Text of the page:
Thursday, December 03, 2015

The Musical Advent Calendar - Door Number Three

Today's theme seems to be drunken conversations in or out of bars, with people who may turn out to be folks from Milwaukee, or may turn out to be folk musicians. Meanwhile, Pranam goes for something reassuringly's day three of the Musical Advent Calendar, and our No. 22 albums of the year. 

Andy Welch
Will Butler – Policy (Merge)

I might be committing some sort of heresy here, but I really don't like Arcade Fire. I've listened to them, and just don't get what the fuss is about. I did, however, really enjoy Richard Reed Parry's solo album Music For Heart And Breath, and continuing my enjoyment of the solo works of Arcade Fire members comes Will Butler's Policy. I love the Talking Heads-style pop of 'Anna', and the way it doesn't really sound like anything else on the record, or indeed Arcade Fire. Policy bounces around between genres and Butler sounds like he's having a blast.

Rory Dollard
The Unthanks - Mount the Air (Rabble Rouser Music)

I met Becky Unthank once. Outside a boozer in Manchester, friend of a friend type situation. Spent the entire 15 minutes talking with her about baking (I can't, she can..from memory). Anyway, he only told me who I’d been talking to after she left. In retrospect I might have done better with that time. It's great that these guys exists, and do well, and put this deliciously broody Northumbrian folk music into a world that didn't even know it wanted it. I don't listen to it as often as I should but it never fails to hit the spot when the time comes.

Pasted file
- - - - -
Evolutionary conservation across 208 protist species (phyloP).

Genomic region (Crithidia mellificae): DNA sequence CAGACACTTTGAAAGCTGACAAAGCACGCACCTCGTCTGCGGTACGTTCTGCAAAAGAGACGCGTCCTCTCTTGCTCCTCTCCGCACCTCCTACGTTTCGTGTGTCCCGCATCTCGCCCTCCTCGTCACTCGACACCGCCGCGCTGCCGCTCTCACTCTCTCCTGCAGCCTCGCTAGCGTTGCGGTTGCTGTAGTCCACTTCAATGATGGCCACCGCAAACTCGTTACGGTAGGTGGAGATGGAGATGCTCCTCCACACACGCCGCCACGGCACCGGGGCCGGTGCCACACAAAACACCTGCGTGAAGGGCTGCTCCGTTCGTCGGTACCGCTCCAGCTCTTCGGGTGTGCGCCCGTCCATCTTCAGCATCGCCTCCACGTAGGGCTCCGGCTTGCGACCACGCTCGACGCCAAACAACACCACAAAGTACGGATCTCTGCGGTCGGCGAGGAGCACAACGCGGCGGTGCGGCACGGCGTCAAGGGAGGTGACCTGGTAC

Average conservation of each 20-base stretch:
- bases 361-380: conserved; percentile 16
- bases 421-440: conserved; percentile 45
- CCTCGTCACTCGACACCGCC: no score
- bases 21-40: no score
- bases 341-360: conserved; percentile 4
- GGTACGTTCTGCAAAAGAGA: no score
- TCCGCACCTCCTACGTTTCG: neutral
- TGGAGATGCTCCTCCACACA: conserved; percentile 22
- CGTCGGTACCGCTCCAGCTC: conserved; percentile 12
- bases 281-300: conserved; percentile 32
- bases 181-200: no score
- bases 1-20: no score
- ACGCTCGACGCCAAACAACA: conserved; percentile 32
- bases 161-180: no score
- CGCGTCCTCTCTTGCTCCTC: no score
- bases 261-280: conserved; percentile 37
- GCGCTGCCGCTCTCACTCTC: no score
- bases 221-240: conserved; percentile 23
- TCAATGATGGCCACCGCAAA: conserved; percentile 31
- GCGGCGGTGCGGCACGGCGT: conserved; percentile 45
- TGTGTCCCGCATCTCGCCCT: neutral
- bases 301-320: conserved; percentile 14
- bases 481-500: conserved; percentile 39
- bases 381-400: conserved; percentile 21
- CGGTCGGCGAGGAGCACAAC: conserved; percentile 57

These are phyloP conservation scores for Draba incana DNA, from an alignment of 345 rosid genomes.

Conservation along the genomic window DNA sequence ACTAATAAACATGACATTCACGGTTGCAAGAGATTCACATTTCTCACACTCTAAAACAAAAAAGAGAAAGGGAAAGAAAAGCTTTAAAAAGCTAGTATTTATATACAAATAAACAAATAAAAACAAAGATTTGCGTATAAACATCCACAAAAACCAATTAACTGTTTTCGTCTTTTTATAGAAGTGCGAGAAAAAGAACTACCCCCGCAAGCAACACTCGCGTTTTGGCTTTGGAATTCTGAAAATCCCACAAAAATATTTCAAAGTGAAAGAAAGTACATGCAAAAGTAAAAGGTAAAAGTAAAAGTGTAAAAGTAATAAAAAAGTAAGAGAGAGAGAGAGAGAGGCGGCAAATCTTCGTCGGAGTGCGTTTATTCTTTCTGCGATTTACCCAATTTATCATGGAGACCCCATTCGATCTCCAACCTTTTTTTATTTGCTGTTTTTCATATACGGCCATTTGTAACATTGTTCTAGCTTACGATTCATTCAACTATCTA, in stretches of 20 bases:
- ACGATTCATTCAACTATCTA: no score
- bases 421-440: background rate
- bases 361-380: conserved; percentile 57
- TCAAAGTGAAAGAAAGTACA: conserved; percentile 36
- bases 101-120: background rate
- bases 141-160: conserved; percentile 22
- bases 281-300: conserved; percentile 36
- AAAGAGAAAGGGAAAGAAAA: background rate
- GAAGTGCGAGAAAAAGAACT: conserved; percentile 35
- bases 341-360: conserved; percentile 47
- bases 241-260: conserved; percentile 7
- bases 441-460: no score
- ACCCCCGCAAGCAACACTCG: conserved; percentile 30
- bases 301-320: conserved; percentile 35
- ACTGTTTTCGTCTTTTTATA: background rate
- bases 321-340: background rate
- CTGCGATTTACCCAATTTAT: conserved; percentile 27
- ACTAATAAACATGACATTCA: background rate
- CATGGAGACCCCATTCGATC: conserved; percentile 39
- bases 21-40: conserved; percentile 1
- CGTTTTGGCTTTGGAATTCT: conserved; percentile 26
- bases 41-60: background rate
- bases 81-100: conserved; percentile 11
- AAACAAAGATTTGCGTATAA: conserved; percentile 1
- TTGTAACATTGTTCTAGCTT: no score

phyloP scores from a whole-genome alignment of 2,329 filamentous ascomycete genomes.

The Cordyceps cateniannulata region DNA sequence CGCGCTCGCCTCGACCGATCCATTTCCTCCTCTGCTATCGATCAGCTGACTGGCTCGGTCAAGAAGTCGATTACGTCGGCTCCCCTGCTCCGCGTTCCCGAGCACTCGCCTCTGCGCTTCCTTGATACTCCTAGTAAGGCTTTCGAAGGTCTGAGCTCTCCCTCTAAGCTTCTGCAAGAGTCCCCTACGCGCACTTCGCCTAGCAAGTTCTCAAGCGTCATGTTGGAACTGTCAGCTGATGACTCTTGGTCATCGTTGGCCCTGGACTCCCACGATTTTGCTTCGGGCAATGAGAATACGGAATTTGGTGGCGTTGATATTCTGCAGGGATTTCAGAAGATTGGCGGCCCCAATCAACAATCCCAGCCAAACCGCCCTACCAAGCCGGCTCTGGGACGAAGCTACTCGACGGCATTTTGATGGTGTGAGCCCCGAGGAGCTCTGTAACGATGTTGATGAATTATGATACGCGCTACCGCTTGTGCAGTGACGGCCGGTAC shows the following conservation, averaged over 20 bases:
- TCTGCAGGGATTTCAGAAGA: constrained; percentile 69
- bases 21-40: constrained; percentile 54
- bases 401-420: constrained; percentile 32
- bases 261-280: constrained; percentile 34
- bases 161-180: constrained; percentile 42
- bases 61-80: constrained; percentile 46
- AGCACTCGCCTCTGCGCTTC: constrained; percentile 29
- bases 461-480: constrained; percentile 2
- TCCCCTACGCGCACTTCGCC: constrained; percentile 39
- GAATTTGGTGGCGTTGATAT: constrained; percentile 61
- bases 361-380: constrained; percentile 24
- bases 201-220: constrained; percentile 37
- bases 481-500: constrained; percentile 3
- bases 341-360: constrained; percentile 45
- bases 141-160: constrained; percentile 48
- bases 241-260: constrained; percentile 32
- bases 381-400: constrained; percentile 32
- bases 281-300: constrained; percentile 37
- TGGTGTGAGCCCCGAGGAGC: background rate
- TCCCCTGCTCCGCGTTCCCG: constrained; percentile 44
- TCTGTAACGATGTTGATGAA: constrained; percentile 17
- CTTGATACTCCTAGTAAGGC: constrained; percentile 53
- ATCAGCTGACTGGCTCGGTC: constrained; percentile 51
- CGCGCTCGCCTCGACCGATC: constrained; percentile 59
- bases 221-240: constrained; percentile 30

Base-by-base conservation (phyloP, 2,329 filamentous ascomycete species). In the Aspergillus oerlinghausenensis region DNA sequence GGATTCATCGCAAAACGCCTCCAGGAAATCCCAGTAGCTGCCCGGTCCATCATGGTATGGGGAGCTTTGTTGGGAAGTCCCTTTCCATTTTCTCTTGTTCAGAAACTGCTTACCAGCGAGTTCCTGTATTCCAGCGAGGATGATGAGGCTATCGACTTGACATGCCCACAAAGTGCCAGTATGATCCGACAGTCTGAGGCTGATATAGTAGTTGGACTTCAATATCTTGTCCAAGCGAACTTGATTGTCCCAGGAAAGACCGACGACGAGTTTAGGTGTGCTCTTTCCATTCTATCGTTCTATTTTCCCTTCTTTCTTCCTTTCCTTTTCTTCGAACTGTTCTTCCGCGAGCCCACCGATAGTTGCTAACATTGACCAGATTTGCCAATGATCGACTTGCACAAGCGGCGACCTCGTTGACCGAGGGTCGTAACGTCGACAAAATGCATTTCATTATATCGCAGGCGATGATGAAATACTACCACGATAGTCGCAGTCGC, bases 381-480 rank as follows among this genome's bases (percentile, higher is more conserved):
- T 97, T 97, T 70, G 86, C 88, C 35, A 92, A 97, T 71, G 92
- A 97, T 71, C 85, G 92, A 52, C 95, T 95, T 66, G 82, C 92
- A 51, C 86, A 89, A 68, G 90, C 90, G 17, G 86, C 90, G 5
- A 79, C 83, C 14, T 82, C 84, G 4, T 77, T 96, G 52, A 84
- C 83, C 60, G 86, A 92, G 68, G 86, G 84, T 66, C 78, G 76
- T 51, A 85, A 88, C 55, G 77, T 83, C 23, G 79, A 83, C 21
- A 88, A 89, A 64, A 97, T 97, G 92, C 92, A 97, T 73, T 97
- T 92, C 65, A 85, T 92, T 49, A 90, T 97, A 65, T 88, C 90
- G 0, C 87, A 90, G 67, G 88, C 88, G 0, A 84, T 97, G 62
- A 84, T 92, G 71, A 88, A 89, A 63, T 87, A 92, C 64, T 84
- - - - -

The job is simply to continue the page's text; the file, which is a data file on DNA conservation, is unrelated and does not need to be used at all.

Matt Collins
FFS - FFS (Domino)

The collaboration between Franz Ferdinand and Sparks and how good an idea it even is is addressed immediately on the track 'Collaborations Don’t Work'. The fact that such a thing has even happened is great. FFS definitely sounds a lot more FF than S but it's just as bouncy and fun an album as you would expect to hear from these two bands. 

Dom Farrell
Natalie Prass - Natalie Prass (Spacebomb)

The Spacebomb project is one of the most endearing musical tales of our time. The feted Muscle Shoals model re-imagined by a group of chaps who look like they’ve rolled over from Richmond, Virginia’s most recent comic book convention. Their records showcase discerning, retro-tinged wonder - never more so than in the case of 'My Baby Don’t Understand Me', the show-stopping and devastatingly beautiful opener on Natalie Prass’ eponymous debut LP. The easy swagger of 'Bird of Prey' then shimmers into view and, although there are peaks and troughs thereafter, the highs are dizzying.

Andrew Gwilym
Ryan Adams - 1989 (Pax-Am)

This had the potential to be a musical nightmare. Covers albums are often hit and miss, but actually recording a faithful reimagining of someone else's work is fraught with danger. The fact that Adams makes a success of his take on Taylor Swift's multi-million seller speaks volumes of his talent, which he has not always made full use of. Adams understands the tenderness and heartache lurking beneath the pop sheen these tunes have been drenched in. His take on songs like 'Bad Blood' and 'Blank Space' are wonderful. It does the job of highlighting not just Adams, but the quality of Swift herself.

John Skilbeck
Prinzhorn Dance School - Home Economics (DFA)